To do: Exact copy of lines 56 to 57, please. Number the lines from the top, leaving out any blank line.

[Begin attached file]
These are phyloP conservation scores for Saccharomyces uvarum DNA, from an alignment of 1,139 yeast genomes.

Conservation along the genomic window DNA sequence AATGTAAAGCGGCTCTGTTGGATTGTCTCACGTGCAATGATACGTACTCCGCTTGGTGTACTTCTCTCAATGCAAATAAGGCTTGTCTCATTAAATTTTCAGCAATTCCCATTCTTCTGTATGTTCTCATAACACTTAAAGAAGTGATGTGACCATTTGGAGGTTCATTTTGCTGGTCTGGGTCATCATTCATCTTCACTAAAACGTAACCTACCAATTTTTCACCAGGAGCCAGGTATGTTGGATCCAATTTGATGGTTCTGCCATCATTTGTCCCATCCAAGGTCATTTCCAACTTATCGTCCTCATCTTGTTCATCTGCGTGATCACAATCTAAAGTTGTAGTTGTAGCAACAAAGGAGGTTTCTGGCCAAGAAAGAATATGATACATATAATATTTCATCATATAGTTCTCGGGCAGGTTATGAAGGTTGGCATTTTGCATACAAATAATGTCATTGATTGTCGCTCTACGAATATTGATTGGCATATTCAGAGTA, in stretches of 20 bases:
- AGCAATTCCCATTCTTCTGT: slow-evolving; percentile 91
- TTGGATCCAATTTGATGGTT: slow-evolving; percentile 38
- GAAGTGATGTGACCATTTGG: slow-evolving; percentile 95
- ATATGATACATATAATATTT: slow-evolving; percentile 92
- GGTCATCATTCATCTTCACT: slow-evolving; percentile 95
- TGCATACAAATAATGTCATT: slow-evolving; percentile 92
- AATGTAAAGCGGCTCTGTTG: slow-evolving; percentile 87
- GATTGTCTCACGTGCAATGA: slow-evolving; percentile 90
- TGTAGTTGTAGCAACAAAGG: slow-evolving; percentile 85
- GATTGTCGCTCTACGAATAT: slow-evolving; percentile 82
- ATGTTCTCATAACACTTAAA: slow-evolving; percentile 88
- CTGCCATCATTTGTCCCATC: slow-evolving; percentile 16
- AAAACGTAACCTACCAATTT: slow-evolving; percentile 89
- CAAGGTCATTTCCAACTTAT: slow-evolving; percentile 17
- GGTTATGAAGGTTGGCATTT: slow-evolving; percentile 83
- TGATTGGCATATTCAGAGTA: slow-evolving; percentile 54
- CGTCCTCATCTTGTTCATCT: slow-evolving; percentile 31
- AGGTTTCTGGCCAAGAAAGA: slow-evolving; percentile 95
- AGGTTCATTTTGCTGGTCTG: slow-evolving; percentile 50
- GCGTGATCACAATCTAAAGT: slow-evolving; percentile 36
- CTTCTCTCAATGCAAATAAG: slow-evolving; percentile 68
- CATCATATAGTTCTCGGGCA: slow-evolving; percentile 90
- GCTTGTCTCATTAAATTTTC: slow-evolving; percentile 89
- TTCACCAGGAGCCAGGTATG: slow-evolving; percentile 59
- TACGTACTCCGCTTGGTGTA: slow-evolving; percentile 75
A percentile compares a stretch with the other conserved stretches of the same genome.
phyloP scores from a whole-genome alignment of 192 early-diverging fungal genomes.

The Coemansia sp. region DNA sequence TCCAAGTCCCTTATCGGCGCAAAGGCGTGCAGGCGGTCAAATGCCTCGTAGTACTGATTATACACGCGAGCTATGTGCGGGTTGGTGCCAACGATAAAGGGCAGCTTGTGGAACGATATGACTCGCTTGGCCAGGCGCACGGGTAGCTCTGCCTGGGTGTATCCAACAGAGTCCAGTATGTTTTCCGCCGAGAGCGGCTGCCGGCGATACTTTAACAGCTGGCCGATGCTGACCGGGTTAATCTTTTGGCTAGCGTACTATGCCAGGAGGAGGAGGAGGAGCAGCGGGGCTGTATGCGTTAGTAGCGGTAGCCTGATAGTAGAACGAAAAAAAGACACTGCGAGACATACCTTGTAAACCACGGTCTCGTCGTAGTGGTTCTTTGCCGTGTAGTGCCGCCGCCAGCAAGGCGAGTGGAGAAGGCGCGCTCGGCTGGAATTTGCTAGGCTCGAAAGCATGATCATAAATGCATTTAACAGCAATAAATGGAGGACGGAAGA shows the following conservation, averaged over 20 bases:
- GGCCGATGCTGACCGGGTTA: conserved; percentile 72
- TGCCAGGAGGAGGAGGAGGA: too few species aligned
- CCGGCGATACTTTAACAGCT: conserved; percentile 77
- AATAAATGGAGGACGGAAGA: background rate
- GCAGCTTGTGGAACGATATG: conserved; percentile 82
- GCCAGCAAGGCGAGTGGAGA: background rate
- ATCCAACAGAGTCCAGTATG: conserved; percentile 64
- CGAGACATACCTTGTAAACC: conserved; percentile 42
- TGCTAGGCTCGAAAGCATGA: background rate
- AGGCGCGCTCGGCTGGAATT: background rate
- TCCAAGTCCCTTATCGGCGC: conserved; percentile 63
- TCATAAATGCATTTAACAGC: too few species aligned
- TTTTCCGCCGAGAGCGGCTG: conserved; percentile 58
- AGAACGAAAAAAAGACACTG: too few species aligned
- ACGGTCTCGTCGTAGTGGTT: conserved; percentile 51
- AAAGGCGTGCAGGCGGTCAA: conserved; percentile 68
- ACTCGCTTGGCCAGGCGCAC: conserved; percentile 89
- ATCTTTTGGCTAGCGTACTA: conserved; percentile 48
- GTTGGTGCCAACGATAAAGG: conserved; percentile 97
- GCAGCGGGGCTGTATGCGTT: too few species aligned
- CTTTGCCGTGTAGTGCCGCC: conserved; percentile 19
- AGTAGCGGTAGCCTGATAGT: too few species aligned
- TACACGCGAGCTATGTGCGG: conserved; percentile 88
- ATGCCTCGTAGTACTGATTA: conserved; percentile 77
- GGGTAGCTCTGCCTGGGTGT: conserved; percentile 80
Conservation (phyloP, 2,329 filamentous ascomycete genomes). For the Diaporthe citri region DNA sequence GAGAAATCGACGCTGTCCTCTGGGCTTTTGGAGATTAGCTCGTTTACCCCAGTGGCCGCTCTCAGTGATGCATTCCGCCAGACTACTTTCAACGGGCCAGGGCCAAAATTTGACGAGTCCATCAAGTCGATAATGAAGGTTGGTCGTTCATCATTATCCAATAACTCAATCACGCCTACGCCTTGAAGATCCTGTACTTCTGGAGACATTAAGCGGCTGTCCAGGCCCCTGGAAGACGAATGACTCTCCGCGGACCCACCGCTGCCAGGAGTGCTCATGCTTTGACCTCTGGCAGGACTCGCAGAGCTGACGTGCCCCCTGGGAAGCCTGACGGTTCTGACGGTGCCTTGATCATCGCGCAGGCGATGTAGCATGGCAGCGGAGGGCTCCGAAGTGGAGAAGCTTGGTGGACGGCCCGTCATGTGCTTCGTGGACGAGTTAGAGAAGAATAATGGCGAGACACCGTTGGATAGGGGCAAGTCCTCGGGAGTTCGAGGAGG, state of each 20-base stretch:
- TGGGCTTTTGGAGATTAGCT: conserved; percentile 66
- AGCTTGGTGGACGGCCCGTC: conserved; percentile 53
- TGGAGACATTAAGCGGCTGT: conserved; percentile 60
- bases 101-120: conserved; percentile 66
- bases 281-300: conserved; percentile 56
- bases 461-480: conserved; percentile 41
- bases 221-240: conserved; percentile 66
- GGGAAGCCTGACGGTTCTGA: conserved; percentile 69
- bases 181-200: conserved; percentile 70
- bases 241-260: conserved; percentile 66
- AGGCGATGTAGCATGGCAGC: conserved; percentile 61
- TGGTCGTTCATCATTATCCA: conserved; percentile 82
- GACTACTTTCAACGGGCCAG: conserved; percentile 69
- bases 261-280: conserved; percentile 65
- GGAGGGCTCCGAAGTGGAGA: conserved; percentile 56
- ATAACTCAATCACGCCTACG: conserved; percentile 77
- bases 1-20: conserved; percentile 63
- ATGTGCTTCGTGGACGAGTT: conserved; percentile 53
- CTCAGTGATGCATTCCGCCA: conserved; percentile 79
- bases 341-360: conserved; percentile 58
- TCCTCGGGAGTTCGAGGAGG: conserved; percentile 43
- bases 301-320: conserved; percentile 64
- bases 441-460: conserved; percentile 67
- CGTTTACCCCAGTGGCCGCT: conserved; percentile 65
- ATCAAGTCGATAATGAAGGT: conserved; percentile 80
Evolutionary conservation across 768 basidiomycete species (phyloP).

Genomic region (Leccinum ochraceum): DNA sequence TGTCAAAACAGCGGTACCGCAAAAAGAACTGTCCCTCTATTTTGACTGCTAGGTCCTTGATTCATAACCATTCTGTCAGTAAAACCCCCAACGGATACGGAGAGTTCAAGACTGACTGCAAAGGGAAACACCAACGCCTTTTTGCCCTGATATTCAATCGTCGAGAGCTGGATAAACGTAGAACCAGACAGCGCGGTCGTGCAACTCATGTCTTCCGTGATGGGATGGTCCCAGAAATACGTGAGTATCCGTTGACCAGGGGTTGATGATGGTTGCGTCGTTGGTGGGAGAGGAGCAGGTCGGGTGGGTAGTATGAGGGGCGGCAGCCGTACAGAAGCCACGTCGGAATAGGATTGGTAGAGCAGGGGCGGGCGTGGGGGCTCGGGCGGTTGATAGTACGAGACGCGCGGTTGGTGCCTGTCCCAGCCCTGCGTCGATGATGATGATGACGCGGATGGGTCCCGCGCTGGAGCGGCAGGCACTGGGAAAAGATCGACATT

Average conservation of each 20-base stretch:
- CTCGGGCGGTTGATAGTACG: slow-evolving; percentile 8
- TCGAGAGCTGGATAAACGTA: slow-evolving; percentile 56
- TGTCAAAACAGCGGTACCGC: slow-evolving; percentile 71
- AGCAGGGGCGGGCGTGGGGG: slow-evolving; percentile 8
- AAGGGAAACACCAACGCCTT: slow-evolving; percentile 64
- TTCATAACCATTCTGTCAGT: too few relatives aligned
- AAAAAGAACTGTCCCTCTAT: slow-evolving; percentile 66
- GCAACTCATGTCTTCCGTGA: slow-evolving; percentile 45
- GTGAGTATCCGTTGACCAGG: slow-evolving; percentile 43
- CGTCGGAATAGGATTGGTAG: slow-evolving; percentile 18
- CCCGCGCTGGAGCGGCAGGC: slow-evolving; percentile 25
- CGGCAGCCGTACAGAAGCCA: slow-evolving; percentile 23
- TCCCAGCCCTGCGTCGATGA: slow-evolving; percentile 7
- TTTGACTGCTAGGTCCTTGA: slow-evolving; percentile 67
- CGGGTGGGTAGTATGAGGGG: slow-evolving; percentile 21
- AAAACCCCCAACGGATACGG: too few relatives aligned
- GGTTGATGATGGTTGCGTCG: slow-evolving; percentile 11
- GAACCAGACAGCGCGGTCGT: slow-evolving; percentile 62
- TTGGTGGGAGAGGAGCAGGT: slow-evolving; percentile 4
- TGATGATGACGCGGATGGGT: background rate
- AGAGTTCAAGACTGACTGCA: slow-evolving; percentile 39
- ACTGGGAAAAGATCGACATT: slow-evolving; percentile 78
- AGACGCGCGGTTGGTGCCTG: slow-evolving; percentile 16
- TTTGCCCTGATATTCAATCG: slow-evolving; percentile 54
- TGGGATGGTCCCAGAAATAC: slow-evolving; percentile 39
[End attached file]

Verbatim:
Conservation (phyloP, 2,329 filamentous ascomycete genomes). For the Diaporthe citri region DNA sequence GAGAAATCGACGCTGTCCTCTGGGCTTTTGGAGATTAGCTCGTTTACCCCAGTGGCCGCTCTCAGTGATGCATTCCGCCAGACTACTTTCAACGGGCCAGGGCCAAAATTTGACGAGTCCATCAAGTCGATAATGAAGGTTGGTCGTTCATCATTATCCAATAACTCAATCACGCCTACGCCTTGAAGATCCTGTACTTCTGGAGACATTAAGCGGCTGTCCAGGCCCCTGGAAGACGAATGACTCTCCGCGGACCCACCGCTGCCAGGAGTGCTCATGCTTTGACCTCTGGCAGGACTCGCAGAGCTGACGTGCCCCCTGGGAAGCCTGACGGTTCTGACGGTGCCTTGATCATCGCGCAGGCGATGTAGCATGGCAGCGGAGGGCTCCGAAGTGGAGAAGCTTGGTGGACGGCCCGTCATGTGCTTCGTGGACGAGTTAGAGAAGAATAATGGCGAGACACCGTTGGATAGGGGCAAGTCCTCGGGAGTTCGAGGAGG, state of each 20-base stretch:
- TGGGCTTTTGGAGATTAGCT: conserved; percentile 66